While the EDC3 is sensitive enough that my iPhone SE had no problem driving it to satisfying levels, I found that this IEM does "scale up" when I used a portable player with a beefier amplifier. The Astell & Kern Kann worked nicely with the EDC3. The best sonic results were when I paired the EDC3 with the Sony TA-ZH1ES DAC/headphone amplifier.
• The EDC3 has replaceable cables.
• These in-ear monitors are light-weight and fit well.
• The EDC3 has a neutral/natural harmonic balance.
• There are lots of tips for multiple fit options.
• Noise isolation is good, but it's not not as good as you'll get with deeper-insertion in-ear monitors.
• The overall sound is medium-high resolution rather than ultimate high-resolution.
Comparison & Competition
I already alluded to the two primary competitors to the EDC3: the 1More Triple Driver and the Periodic Audio MG. One major ergonomic advantage of the EDC3 is the removable cable. Both the 1More and the Periodic Audio cables are non-replaceable and have no options for smartphone control. Of the three IEMs, I found the EDC3 to have the best fit in my ears, followed by the Periodic Audio MG (using similar foam tips). The 1More fit, where they rest on your auricle and hang straight down, was not as secure and did not remain in place during workouts as well as the EDC3 or Periodic Audio MG.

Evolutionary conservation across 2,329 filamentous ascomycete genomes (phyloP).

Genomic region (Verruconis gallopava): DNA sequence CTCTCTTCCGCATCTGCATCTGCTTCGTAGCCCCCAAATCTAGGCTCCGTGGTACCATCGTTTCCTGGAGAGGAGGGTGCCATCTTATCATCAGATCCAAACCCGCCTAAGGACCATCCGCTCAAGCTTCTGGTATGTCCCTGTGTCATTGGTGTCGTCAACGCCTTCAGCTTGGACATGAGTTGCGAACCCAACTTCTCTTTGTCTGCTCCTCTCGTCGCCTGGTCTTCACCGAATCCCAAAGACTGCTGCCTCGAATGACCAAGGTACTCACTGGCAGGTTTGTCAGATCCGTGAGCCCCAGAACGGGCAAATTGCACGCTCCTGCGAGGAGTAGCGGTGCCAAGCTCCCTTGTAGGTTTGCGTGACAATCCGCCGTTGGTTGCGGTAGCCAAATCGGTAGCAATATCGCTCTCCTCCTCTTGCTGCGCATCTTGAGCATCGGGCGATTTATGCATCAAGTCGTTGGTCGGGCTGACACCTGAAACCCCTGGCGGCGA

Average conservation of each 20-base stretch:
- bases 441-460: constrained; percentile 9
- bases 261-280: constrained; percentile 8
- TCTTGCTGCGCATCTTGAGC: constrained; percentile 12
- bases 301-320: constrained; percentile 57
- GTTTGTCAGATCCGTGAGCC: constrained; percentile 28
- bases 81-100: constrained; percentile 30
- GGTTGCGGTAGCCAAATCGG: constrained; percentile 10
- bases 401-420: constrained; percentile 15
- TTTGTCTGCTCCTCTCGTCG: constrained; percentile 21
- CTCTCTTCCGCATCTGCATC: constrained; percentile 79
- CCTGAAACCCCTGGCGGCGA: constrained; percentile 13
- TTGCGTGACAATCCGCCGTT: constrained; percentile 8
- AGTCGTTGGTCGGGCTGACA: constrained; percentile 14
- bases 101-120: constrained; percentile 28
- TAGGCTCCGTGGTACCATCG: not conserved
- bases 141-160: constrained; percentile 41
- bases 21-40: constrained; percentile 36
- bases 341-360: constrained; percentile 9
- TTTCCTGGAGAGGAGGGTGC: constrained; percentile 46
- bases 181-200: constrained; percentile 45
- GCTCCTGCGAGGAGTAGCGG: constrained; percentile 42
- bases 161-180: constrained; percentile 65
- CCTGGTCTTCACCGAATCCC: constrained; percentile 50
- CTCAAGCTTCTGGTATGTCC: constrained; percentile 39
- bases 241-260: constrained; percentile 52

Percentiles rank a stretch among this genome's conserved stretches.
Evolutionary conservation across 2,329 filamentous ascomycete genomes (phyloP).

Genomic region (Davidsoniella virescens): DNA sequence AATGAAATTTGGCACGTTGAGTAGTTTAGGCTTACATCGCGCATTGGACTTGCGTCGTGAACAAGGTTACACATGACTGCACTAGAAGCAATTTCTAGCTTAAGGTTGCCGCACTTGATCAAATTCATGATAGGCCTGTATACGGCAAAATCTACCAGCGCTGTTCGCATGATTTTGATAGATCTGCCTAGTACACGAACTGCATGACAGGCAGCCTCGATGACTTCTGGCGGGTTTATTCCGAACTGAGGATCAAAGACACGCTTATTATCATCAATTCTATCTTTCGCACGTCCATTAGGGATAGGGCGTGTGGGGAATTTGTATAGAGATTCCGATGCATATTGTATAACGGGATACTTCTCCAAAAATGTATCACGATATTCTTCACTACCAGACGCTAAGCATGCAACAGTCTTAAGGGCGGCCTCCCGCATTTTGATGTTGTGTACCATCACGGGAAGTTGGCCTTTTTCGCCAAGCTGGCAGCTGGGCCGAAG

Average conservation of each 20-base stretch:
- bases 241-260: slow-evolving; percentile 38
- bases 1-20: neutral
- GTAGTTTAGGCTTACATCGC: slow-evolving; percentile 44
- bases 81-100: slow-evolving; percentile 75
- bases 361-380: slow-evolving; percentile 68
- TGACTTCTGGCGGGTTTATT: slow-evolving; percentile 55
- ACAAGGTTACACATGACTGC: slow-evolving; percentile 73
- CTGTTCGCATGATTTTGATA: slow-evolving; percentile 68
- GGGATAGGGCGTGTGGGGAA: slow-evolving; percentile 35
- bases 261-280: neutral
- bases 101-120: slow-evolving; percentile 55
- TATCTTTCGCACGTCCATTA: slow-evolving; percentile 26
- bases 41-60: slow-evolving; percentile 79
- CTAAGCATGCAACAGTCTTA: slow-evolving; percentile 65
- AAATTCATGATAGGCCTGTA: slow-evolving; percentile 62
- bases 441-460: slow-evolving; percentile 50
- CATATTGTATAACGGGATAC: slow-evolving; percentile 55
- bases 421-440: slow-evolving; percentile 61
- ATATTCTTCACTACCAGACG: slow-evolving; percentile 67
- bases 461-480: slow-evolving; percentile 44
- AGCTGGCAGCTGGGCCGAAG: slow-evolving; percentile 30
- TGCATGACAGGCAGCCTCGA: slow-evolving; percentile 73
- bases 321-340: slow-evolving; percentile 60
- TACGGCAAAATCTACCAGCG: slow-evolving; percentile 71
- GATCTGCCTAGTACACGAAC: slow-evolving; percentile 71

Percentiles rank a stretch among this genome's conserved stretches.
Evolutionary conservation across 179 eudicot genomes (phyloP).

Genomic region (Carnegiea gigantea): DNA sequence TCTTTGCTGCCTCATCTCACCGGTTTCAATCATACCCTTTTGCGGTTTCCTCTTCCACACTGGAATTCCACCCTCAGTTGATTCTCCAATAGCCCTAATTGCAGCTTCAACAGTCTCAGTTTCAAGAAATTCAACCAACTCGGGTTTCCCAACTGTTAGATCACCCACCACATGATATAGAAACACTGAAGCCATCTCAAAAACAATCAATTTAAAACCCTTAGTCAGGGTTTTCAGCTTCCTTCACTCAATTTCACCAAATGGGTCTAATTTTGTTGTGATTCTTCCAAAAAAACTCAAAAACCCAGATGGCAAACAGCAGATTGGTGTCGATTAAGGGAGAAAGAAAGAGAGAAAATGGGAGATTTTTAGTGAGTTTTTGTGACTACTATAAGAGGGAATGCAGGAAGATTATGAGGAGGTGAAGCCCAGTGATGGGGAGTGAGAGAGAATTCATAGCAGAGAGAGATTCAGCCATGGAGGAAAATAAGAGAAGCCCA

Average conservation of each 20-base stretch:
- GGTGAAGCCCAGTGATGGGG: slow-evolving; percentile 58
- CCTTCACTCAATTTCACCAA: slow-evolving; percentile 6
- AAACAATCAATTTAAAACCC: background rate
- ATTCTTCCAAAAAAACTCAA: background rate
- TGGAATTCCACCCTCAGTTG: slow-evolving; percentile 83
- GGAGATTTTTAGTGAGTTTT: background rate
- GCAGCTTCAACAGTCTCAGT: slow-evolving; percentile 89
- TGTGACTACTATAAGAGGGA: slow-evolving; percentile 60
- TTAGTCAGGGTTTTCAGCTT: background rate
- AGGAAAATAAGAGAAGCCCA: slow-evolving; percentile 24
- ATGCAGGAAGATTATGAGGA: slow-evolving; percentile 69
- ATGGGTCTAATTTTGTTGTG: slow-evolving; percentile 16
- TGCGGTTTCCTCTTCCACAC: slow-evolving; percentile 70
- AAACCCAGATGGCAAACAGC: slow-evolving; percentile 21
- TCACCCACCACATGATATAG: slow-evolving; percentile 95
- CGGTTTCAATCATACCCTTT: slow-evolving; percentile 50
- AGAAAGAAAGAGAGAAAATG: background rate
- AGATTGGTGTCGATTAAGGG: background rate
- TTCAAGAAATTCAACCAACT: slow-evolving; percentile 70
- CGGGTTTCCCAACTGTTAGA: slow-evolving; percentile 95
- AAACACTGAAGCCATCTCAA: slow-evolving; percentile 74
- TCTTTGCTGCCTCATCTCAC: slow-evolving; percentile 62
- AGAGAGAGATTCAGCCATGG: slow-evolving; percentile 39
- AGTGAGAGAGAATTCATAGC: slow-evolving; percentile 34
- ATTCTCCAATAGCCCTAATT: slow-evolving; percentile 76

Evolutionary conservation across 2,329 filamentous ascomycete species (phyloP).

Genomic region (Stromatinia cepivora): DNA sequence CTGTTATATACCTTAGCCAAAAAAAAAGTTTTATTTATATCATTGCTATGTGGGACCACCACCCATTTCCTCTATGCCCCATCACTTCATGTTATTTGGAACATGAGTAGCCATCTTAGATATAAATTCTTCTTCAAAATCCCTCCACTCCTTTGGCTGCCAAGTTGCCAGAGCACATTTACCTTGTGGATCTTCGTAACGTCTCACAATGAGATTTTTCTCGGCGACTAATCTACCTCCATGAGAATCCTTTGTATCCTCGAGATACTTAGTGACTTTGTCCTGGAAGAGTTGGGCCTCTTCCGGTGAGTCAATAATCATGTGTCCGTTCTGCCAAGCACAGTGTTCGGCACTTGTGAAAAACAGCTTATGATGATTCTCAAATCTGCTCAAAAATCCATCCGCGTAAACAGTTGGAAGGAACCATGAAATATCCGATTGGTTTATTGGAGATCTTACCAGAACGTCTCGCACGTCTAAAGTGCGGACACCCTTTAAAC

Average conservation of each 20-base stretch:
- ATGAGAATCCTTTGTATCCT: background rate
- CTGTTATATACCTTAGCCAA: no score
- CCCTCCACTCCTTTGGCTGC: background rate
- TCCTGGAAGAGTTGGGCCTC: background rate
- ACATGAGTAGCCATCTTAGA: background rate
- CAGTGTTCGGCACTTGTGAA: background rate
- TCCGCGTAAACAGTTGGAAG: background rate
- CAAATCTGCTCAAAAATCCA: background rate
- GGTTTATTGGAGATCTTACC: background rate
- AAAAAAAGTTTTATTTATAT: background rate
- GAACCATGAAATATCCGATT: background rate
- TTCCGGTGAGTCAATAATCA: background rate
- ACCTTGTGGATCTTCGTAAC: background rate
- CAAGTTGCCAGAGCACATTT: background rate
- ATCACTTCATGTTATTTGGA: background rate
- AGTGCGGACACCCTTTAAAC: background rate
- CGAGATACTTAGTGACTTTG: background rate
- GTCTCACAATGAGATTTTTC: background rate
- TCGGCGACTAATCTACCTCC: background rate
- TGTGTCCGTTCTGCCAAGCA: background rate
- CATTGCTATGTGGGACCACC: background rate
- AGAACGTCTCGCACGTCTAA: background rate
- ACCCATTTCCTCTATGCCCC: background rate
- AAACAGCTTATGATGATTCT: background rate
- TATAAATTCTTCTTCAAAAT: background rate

Since sonics are such a personal thing, I will say that all three of these in-ear monitors are good, but each is different. The EDC3 is the most harmonically neutral of the three, but it is not the most dynamic. The 1More Triple Driver had slightly more punch and warmer bass. The Periodic Audio MG had the lushest midrange, but it lacked the definition of the two balanced armature three-way designs.
"Hey kid, got $100 you want to blow on a killer pair of in-ear monitors?" If the answer is yes and you want something that sounds remarkably neutral, has replaceable cables, and will fit your ears like a glove, meander over to the Massdrop site and see if the EDC3 in-ears are currently available. If they are, join the drop, wait (far too long), and you will, in the fullness of time, have a pair of in-ear monitors that will make you smile for a long, long time to come.
• Check out our Headphone + Accessory Reviews page to read similar reviews.
• Optoma/NuForce BE Free8 Wireless Earphones Reviewed at HomeTheaterReview.com.